Yet another example of the caring, helpful, do-gooders making things WORSE for the most economically and socially stressed people in the community.

      • If they were to keep track ( they aren’t) they wouldn’t release it. Just like criminals on probation continue to commit crimes with no repercussions. Are they keeping track of those numbers? Nope. People need to vote for better judges. Oh well good luck to the victims.

        • Judges aren’t the entire issue. Sentencing ranges are set by the legislature and signed by the governor. Most crimes now have three sentencing choices for the judge. Even a “hanging judge” cannot sentence a convicted person for a period longer than the maximum “prescribed by law”, no matter how heinous the crime or how many prior convictions the defendant had.
          Bail is another issue. It is within the exclusive and virtually unfettered discretion of the judge.
          Then there are parole boards, who are too easily conned into letting out career criminals yet again.
          Very few innocent people are arrested, let alone convicted in California. However, a lot of guilty people are acquitted. That’s because liberal judges exclude valuable and convincing evidence against a defendant because it’s too prejudicial, or as they say, it’s prejudicial effect outweighs its probative value. The precedents are against me, but I believe that should be for the jury to decide. Too many judges, and all the liberal ones, have an ivory tower view that always favors the accused over the victim and the public. So in that sense, yes, we need different judges.
          In California, all judges, even Supreme Court Justices, must stand for re-election. For Superior Court judges, it’s every six years. For appellate court and Supreme Court justices it is now every twelve years. It is very rare that a sitting judge or justice will not be re-elected. The major exception was California Supreme Court CHIEF Justice Rose Bird. She was appointed by Governor Moonbeam Jerry Brown in the 70’s. She was a Santa Clara County Deputy Public Defender at the time. She had never been a judge, or even a Justice of the Peace. She was totally opposed to the death penalty. She made it her personal goal that no death penalty conviction would be upheld in California, no matter how heinous the crime or how lengthy the record of the defendant. And she succeeded. When she came up for re-election she was soundly thrown out. Another exception was here in SC County, Judge Stephen Manley, who never met a criminal who didn’t deserve another chance, no matter how many chances he’d already had. Manley was challenged due to his soft on crime record. He was crushed in the election. California was not a blue state in those days. Governor Moonbeam promptly reappointed Manley when the next appointment seat came open.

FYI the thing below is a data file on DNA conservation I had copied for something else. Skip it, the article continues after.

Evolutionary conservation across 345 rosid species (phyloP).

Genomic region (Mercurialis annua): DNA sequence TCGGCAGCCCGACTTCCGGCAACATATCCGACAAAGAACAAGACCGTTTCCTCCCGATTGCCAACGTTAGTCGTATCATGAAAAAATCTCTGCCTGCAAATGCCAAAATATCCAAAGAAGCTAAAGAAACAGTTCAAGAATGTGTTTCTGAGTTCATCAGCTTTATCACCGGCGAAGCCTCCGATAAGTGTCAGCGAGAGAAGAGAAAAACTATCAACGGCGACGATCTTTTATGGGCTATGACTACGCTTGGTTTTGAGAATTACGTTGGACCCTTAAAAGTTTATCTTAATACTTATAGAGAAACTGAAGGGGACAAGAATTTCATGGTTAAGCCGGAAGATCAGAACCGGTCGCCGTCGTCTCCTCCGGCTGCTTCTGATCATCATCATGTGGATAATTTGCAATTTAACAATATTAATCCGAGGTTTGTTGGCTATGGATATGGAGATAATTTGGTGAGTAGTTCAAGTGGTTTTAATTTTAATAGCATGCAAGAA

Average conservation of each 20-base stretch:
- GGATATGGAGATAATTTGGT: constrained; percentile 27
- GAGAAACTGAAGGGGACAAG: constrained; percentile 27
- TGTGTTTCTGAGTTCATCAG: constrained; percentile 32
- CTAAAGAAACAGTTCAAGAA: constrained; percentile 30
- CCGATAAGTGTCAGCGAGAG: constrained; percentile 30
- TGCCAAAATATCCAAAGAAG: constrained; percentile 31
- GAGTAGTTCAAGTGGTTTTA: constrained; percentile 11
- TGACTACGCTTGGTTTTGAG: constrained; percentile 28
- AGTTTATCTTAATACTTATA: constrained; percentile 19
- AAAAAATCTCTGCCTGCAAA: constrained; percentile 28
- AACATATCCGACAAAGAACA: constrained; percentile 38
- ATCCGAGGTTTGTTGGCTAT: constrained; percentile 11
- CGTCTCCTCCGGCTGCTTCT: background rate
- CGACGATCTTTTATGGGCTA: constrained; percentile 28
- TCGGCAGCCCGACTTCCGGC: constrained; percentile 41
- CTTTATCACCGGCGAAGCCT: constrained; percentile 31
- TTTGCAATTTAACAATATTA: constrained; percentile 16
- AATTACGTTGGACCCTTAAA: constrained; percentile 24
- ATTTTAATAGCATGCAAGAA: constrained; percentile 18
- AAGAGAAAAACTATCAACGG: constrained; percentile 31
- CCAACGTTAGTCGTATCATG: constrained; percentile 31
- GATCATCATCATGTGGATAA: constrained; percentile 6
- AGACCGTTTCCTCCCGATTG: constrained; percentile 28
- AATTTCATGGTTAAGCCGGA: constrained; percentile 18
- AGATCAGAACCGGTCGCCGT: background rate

2. I guess I must not be a member of this County after all. I thought I was.
    The other day the County “applauded” SCOTUS’s LGBTQ ruling. I don’t recall applauding. Today the County “celebrated” the DACA ruling. I’ll be damned if I can remember celebrating.
    Just what IS this County thingie that is spoken of? Seems like some sort of exclusive, discriminatory club that’s only open to “our kind of people”.